PAEs’ infringement claims are often spurious or based on invalid patents, asdemonstrated by the fact that they prevail in less than 9% of the cases in which their claims arefully adjudicated on the merits.
Despite the weakness of their legal claims, PAEs are oftenhighly profitable due to their success in extracting settlements. The lucrative nature of PAEs hasled to a rapid rise in U.S. patent litigation. Indeed, PAE litigation now accounts for the majority of all U.S. patent litigation.
The diversion of revenues from R&D and patenting activities to pay forescalating litigation costs and excessive royalties is staggering, with no resulting gain toinnovation.To mitigate the potential for abuses of such power, courts should be guided by principles setforth in the rules of procedure to assess proportionality prior to granting injunctions. And PAEsshould not be allowed to use injunctions for the sole purpose of extracting excessive royaltiesfrom operating companies that fear business disruption.We believe that these concerns can and should be addressed through targeted changes to the proposedUPC rules of procedure. Several of the undersigned organizations will recommend specific changes tothe proposed rules to the Preparatory Committee, which is responsible for establishing andimplementing the UPC. These changes will include guidance to the judiciary on how to handle bifurcatedproceedings when validity is raised, when to issue a stay of an infringement action and when to issueinjunctions. Adoption of these amendments will allow operating companies to focus on innovationinstead of litigation, thereby fostering economic growth and prosperity in Europe.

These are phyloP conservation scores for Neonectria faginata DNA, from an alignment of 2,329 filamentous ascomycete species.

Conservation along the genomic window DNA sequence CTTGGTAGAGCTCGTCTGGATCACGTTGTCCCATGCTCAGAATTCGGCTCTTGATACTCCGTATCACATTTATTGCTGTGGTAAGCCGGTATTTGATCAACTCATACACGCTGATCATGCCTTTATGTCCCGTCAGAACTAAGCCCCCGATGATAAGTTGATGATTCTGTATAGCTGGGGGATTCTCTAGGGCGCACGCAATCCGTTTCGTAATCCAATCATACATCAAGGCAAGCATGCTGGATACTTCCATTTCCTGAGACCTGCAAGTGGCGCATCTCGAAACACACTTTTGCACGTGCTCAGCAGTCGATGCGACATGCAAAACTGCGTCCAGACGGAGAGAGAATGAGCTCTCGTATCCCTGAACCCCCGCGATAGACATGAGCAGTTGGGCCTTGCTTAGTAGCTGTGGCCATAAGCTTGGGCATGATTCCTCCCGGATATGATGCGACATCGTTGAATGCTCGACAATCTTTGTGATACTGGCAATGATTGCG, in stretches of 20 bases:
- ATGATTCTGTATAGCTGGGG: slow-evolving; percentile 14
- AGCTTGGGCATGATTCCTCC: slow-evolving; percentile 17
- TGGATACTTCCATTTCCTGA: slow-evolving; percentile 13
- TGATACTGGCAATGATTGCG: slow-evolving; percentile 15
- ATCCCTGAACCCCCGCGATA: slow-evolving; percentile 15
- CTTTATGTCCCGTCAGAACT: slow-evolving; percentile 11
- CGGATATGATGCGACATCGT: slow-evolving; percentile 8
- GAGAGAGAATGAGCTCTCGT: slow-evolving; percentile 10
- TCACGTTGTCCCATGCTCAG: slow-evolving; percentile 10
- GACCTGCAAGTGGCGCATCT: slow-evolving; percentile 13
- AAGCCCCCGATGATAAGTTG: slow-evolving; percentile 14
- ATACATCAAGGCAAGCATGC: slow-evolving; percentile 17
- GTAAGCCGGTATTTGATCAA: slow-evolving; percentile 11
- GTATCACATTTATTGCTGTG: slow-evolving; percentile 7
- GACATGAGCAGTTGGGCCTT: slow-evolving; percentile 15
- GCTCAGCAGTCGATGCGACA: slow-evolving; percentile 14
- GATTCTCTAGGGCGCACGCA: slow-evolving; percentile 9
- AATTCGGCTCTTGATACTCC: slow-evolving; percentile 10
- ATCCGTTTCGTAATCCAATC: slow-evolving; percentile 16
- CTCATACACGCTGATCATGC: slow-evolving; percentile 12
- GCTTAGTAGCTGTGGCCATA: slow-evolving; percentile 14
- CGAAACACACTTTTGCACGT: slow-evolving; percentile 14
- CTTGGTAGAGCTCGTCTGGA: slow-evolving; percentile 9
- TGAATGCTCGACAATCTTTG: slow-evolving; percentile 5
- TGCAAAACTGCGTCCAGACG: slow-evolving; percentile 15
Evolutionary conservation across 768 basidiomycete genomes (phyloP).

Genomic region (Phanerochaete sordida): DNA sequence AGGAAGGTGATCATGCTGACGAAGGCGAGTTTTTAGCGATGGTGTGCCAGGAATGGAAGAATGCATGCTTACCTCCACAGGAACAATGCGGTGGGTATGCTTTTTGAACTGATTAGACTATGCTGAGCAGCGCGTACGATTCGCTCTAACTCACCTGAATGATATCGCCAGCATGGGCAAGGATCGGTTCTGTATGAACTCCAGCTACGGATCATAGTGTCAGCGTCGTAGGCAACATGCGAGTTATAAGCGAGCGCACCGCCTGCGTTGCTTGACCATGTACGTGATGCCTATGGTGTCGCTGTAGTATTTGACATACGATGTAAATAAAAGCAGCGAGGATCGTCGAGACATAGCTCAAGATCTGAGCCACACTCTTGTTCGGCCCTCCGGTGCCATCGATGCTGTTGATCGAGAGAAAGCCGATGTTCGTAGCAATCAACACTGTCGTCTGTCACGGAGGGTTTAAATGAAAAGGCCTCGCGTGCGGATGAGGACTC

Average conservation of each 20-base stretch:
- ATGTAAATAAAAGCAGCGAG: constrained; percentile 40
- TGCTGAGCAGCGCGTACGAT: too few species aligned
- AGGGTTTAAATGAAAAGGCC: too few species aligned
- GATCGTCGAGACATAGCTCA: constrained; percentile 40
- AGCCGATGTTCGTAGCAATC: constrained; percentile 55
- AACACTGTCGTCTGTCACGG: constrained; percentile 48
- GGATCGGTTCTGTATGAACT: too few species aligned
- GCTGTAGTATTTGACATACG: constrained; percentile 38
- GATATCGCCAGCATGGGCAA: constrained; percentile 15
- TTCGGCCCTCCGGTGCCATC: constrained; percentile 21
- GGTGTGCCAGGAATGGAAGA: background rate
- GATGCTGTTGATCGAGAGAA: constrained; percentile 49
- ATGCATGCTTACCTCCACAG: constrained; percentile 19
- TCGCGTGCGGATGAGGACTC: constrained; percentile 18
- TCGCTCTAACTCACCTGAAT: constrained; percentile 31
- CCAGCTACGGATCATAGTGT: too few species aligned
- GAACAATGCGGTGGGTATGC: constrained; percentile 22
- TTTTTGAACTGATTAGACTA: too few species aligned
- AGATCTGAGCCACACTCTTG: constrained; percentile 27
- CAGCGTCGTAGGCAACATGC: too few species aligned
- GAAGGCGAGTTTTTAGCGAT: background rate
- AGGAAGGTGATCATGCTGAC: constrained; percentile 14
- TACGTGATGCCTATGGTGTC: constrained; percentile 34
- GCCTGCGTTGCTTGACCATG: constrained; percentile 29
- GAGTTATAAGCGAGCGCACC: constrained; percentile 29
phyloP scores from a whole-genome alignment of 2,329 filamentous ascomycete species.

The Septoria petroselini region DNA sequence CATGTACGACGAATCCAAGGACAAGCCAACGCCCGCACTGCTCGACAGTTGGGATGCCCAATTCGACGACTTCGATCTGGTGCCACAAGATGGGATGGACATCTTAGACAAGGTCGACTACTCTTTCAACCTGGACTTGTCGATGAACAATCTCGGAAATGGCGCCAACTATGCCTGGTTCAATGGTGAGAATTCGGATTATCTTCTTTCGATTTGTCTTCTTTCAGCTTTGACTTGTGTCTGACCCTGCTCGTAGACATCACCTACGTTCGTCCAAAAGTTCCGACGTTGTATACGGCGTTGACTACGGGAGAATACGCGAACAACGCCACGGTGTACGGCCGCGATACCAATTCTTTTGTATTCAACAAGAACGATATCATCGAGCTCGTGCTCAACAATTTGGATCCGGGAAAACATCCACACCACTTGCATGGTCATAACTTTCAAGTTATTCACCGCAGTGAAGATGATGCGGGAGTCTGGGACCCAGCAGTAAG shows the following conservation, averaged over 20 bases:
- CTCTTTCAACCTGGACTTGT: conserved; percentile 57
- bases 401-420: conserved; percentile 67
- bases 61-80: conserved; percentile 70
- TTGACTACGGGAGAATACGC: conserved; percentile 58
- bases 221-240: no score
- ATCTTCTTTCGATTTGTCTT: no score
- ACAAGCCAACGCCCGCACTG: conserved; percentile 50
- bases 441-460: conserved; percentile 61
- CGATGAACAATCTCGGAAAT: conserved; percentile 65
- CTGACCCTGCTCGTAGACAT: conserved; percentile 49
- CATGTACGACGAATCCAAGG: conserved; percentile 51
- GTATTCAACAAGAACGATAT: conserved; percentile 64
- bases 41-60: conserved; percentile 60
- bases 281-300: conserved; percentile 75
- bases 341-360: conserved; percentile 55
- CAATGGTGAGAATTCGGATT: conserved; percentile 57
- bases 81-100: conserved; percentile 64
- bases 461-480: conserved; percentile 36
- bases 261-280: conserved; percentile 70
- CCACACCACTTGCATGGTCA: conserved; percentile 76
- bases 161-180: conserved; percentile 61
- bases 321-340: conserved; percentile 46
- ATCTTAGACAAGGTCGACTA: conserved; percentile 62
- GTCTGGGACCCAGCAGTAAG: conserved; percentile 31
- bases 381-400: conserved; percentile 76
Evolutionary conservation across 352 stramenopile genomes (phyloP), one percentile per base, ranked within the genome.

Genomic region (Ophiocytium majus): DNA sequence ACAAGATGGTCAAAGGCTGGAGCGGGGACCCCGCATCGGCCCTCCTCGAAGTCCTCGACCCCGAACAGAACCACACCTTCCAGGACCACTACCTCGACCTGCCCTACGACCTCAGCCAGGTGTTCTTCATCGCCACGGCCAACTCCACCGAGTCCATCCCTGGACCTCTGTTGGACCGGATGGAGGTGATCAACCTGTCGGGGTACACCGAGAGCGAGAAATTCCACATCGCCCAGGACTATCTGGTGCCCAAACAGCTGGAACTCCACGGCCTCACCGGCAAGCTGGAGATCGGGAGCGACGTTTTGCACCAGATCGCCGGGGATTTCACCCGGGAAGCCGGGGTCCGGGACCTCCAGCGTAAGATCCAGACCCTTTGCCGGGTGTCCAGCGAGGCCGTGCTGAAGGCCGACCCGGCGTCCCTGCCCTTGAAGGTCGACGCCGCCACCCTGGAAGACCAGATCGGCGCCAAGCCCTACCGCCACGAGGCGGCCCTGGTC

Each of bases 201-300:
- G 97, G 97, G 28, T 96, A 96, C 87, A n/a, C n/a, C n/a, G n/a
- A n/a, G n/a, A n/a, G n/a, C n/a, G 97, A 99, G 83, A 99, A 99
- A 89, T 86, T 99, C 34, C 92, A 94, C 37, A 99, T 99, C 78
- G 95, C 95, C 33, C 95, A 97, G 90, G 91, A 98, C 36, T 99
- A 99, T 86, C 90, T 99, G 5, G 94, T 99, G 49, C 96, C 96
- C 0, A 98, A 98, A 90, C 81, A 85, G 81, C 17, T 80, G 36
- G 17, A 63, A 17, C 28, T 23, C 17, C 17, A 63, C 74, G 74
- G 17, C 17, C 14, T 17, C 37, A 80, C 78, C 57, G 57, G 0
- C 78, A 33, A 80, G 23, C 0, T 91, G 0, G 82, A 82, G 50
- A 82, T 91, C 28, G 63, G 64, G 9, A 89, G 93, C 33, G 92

See, e.g.,
John R. Allison, Mark A. Lemley, and Joshua Walker,
Patent Quality and Settlement Among Repeat Patent Litigants
,99 GEO. L.J. 677, 694 (2011) (finding that – excluding default judgments – PAE plaintiffs win only 8% of cases that reach a judgment on the merits).
See, e.g.,
John R. Allison, Mark A. Lemley, and Joshua Walker,
Patent Quality and Settlement Among Repeat Patent Litigants
,99 GEO. L.J. 677, 694 (2011) (finding that – excluding default judgments – PAE plaintiffs win only 8% of cases that reach a judgment on the merits).
In 2012, 58.7% of patent lawsuits in the U.S. were filed by patent monetization entities. See Robin Feldman, Tom Ewing, andSara Jeruss,
The AIA 500 Expanded: The Effects of Patent Monetization Entities
(available athttp://papers.ssrn.com/sol3/papers.cfm?abstract_id=2247195).